Hello, Good Evening and Welcome to section 20C of the Landlord and Tenant Act 1985. This enables you to apply to the tribunal (or equally to the county court if there are proceedings there relating to service charges or to the upper tribunal if there is an appeal against a decision of the lower tribunal)for an order which prevents the landlord from passing on those costs. The order may let you off the hook entirely, let you off the hook partially or let one or more of your co-tenants off the hook, wholly or partially. You could even apply for an order preventing costs incurred by the landlord in a challenge by a co-tenant being passed on to you.

In a tribunal appeal by the landlord which has just been decided * the lower tribunal had decreed that the landlord could only pass on 25% of its costs relating to that hearing. That meant that the tenant who was challenging service charges would be liable for just 6.16% of the costs which worked out at around £3.  The landlord was appealing against that decree and on other points.  After some encouragement from the appeal tribunal (ridicule, shotgun to the head, astonished faces - that sort of thing) the landlord agreed to abandon that part of the appeal.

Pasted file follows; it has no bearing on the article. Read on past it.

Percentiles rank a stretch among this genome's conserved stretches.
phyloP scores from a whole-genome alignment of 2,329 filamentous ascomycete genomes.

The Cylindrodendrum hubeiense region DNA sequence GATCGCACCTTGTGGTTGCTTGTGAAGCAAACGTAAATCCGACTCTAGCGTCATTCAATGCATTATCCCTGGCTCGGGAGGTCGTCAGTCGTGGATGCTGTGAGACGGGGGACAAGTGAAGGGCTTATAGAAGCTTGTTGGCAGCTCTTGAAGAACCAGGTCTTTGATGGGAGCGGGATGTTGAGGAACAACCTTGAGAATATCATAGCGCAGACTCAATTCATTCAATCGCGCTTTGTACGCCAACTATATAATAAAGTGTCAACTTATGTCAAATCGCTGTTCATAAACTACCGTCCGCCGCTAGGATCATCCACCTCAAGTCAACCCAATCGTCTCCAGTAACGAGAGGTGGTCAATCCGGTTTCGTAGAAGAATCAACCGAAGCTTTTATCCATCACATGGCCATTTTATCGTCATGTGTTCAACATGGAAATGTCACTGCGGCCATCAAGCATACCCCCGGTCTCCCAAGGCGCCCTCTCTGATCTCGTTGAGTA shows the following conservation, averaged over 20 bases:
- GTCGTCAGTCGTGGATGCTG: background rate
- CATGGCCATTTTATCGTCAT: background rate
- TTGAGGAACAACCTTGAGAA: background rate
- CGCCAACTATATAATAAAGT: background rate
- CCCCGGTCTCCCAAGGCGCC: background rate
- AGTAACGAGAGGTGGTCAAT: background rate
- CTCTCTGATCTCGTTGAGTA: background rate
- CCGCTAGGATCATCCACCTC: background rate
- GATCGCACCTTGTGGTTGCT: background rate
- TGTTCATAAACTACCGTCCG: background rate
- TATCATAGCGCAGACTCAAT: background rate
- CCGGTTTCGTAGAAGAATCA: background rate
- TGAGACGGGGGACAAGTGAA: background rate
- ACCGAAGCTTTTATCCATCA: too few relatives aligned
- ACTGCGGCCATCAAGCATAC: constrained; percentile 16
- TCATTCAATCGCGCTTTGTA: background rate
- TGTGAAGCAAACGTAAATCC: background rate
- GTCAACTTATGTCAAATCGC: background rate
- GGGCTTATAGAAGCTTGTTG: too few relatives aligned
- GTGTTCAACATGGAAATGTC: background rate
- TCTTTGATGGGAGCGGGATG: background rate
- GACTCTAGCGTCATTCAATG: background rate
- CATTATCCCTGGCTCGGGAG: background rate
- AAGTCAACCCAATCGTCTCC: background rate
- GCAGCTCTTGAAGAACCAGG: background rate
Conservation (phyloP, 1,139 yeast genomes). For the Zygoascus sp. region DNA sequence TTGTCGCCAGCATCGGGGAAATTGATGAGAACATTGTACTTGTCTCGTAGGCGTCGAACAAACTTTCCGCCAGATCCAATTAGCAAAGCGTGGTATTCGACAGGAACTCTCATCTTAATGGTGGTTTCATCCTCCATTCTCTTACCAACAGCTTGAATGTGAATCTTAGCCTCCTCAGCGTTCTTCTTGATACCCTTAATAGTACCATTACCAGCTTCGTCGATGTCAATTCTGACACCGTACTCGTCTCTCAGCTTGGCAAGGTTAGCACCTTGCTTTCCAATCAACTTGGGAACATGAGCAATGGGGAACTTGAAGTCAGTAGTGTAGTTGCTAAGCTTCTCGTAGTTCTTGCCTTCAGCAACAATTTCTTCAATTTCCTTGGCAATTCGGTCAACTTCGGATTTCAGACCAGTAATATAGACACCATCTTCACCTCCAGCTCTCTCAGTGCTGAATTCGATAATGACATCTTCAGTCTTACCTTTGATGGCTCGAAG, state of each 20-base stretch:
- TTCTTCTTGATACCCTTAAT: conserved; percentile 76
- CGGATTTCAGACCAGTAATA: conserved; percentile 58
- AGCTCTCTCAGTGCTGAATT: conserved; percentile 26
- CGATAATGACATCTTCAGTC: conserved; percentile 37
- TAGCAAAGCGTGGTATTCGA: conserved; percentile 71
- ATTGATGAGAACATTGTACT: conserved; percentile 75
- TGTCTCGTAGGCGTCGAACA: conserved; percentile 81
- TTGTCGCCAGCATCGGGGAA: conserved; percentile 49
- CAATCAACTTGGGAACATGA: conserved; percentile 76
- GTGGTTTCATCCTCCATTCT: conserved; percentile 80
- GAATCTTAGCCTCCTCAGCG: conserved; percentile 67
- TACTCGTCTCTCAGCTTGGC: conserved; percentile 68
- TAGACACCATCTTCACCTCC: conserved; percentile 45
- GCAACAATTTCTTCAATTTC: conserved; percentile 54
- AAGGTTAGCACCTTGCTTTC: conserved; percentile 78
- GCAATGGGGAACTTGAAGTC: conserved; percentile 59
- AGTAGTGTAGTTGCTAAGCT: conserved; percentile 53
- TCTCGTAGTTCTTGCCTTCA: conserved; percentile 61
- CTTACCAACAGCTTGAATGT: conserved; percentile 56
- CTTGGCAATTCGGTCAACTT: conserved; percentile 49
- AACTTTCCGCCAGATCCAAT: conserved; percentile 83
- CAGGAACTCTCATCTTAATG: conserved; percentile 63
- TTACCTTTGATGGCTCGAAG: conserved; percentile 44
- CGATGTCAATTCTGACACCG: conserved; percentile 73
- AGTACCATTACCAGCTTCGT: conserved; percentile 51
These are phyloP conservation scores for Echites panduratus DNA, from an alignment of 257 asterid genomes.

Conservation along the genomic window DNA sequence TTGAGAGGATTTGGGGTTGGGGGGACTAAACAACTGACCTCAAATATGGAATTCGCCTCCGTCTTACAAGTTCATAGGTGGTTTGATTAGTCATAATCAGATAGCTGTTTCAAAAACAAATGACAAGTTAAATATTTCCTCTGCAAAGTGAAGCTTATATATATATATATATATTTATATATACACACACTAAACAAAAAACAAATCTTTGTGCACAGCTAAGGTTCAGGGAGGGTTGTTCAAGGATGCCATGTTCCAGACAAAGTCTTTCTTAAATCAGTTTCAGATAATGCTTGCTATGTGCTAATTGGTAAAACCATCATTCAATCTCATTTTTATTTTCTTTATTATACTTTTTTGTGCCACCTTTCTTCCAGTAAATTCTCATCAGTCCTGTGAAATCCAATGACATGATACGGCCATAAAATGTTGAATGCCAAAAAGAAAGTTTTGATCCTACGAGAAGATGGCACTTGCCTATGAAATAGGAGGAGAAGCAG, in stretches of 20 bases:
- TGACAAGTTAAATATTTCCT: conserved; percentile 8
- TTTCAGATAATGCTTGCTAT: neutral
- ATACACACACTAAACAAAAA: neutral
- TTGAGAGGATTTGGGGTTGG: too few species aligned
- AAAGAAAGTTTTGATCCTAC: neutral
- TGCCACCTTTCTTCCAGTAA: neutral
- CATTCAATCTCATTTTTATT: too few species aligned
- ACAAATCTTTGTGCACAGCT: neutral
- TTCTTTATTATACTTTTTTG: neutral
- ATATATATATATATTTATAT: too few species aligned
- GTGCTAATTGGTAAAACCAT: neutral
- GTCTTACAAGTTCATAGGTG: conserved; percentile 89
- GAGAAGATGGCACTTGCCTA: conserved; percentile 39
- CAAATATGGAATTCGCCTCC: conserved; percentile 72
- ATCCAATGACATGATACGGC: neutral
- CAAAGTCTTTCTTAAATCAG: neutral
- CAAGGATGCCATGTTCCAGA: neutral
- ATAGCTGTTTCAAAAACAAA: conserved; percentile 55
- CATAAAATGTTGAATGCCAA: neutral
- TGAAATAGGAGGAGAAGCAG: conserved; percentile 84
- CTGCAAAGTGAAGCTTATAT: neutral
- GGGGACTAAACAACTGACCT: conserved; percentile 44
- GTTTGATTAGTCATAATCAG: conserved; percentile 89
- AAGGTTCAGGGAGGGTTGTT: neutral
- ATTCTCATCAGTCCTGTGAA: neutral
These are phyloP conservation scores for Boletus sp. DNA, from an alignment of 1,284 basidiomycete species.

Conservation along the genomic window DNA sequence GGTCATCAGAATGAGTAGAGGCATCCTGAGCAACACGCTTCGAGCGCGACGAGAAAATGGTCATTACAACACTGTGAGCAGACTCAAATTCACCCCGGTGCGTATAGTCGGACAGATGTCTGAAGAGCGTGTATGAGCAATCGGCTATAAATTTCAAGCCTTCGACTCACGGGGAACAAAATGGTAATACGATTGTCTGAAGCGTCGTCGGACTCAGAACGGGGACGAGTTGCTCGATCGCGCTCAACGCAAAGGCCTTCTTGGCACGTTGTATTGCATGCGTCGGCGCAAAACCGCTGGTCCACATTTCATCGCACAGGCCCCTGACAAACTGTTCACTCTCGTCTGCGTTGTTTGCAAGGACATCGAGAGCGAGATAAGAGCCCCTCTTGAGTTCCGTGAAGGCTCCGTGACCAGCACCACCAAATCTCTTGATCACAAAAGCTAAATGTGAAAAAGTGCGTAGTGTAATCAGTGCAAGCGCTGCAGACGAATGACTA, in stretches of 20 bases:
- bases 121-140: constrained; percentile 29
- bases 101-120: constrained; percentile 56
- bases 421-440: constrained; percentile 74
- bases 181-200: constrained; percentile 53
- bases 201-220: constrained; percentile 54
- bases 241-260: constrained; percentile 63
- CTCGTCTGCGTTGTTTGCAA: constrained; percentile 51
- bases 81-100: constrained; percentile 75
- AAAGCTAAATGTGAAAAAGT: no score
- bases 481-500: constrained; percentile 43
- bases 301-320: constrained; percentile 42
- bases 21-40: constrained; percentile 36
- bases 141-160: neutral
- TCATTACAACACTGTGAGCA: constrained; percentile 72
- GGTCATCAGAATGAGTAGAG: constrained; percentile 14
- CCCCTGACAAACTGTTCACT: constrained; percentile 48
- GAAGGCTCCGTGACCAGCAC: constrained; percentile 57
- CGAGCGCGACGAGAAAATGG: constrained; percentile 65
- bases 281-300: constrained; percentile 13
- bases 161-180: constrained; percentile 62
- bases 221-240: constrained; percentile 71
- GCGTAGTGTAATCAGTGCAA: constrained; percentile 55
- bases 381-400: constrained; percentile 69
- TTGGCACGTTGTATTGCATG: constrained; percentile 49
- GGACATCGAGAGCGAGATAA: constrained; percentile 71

But the landlord's costs for the appeal hearing were substantial which was a serious matter for the landlord since its only income was from the service charges it collected from the tenants of the 30 apartments in the development.  The tenant pleaded with the appeal tribunal to prevent the landlord from adding on its appeal costs to the service charges. The appeal tribunal refused. The landlord had succeeded in the appeal on almost all points and against the tenant's opposition. That the landlord had no resources apart from service charge income was a crucial point. It was just and equitable, said the appeal tribunal,that the tenant should bear his share of the costs by them being added on to the service charges.